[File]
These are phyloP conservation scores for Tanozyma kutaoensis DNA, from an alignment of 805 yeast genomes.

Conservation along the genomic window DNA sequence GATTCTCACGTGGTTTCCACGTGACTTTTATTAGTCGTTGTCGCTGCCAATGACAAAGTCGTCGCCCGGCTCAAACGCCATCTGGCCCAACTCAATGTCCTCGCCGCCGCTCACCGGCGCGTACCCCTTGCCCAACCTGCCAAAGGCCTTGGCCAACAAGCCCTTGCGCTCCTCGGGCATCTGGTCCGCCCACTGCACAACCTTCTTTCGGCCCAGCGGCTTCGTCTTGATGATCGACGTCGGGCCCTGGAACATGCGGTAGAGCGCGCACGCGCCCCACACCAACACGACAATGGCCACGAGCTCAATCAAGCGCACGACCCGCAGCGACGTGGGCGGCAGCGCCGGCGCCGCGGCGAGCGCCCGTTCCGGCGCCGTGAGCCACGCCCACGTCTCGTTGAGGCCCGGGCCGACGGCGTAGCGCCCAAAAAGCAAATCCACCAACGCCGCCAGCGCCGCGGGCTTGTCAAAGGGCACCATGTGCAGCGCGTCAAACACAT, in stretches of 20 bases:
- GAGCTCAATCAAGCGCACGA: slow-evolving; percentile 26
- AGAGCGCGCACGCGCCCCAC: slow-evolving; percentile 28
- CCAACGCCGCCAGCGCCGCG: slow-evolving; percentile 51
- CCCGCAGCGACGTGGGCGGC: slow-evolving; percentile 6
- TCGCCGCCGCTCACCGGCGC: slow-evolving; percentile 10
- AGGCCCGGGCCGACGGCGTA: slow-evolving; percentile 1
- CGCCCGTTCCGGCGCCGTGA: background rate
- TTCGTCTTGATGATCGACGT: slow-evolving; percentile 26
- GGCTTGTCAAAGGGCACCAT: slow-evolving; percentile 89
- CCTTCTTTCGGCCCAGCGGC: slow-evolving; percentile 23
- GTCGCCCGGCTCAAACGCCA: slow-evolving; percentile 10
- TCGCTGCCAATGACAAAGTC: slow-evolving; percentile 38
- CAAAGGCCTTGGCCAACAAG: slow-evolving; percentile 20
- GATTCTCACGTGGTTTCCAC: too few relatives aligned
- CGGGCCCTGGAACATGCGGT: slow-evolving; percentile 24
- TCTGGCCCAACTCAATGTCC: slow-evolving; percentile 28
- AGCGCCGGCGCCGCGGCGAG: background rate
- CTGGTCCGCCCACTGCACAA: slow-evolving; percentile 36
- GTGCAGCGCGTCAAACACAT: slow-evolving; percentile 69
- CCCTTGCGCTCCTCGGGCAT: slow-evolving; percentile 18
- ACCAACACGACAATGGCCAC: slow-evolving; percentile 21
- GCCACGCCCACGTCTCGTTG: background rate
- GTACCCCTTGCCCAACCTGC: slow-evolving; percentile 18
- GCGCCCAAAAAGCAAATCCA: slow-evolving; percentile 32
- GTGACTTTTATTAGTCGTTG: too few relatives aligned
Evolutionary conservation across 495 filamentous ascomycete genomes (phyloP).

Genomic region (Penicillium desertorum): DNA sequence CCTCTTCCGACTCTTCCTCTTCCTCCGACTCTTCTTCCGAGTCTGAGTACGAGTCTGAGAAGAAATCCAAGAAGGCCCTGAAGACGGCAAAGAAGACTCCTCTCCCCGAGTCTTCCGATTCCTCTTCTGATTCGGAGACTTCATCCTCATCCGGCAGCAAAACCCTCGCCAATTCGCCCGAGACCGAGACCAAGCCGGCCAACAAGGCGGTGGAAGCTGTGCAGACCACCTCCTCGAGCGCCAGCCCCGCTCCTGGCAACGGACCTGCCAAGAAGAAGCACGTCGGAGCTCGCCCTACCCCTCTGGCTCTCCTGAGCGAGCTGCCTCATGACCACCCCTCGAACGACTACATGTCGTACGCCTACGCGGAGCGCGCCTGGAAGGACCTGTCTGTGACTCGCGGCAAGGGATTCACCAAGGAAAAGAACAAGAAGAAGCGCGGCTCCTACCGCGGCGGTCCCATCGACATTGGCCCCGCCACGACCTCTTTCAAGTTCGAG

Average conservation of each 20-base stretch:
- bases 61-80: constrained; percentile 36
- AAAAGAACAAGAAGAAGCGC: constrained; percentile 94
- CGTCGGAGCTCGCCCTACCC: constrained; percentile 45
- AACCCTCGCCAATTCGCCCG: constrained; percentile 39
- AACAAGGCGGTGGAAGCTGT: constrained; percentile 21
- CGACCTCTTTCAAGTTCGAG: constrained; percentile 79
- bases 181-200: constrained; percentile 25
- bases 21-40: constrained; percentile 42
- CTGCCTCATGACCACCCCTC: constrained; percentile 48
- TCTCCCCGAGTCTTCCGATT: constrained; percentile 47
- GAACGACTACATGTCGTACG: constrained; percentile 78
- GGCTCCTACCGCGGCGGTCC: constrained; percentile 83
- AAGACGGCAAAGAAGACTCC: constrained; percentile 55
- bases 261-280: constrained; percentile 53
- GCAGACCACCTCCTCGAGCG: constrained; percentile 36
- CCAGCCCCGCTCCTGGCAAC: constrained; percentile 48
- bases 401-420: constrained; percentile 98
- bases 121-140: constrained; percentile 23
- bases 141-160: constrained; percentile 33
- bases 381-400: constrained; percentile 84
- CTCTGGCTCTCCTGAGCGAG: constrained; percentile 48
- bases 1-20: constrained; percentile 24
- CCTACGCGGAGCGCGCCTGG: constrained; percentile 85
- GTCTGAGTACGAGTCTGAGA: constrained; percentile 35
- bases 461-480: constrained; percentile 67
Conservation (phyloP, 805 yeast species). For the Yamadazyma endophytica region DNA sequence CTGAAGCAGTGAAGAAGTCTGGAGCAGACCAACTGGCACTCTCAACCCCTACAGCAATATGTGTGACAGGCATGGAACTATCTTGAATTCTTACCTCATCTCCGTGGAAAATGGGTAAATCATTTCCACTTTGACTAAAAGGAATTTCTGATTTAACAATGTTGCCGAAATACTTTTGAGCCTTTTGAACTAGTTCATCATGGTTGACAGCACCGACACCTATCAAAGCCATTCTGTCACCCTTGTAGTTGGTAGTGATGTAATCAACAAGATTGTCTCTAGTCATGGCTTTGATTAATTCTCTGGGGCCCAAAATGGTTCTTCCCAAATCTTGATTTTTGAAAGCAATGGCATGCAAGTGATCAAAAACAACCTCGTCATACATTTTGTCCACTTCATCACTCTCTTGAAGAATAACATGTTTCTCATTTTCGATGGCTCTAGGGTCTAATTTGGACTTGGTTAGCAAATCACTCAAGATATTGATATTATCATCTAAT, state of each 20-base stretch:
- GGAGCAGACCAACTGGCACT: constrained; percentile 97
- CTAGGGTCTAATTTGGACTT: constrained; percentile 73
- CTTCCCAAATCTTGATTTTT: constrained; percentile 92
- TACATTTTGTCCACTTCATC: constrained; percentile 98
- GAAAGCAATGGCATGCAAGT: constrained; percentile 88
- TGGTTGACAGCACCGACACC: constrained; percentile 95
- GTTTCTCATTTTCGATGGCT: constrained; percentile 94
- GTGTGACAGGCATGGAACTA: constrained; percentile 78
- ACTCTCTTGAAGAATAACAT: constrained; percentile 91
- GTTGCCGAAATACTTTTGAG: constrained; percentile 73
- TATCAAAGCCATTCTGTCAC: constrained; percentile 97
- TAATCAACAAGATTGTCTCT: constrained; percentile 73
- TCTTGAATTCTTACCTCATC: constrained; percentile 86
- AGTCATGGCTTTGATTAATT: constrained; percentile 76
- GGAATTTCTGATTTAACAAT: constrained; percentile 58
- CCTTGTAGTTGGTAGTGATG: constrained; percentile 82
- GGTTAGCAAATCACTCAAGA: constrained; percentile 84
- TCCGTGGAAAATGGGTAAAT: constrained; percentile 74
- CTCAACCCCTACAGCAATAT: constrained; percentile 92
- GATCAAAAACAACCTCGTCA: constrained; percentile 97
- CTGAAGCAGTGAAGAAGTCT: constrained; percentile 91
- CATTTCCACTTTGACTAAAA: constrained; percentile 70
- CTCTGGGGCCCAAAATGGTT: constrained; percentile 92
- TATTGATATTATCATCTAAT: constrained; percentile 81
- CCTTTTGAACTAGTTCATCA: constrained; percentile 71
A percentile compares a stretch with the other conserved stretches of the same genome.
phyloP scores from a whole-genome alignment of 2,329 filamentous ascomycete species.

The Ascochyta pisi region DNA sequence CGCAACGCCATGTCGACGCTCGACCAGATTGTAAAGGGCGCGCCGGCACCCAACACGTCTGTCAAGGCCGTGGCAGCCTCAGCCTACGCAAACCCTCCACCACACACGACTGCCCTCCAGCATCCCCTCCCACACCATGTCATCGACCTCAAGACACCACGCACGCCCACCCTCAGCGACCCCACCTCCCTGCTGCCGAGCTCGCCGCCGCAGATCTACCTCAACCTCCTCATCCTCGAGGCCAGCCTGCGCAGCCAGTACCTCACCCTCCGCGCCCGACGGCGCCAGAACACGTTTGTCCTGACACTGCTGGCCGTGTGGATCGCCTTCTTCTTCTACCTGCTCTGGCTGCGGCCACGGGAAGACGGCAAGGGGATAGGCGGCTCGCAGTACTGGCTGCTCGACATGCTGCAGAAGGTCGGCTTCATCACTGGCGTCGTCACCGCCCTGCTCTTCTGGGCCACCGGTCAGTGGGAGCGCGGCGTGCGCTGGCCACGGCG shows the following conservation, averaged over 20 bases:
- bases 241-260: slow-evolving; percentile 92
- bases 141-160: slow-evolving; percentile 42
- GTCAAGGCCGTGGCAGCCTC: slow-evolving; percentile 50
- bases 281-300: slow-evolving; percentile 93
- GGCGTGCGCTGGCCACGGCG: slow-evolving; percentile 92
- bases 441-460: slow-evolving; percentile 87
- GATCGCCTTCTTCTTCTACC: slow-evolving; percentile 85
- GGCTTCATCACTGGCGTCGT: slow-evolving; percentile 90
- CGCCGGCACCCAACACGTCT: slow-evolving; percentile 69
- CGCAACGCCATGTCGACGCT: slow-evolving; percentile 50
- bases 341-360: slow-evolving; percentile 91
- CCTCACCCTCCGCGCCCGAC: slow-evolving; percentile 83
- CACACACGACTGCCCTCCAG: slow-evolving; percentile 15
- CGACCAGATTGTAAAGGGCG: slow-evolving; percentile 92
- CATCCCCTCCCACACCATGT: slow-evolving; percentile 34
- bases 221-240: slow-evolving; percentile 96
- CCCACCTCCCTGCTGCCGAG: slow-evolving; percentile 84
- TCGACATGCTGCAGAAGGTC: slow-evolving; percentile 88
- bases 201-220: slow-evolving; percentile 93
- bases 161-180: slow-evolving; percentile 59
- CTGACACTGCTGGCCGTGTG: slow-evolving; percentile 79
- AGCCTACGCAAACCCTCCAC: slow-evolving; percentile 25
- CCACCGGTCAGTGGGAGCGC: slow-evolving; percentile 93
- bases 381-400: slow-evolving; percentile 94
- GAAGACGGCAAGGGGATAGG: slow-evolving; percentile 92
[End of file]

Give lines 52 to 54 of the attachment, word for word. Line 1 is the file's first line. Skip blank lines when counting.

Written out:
- bases 1-20: constrained; percentile 24
- CCTACGCGGAGCGCGCCTGG: constrained; percentile 85
- GTCTGAGTACGAGTCTGAGA: constrained; percentile 35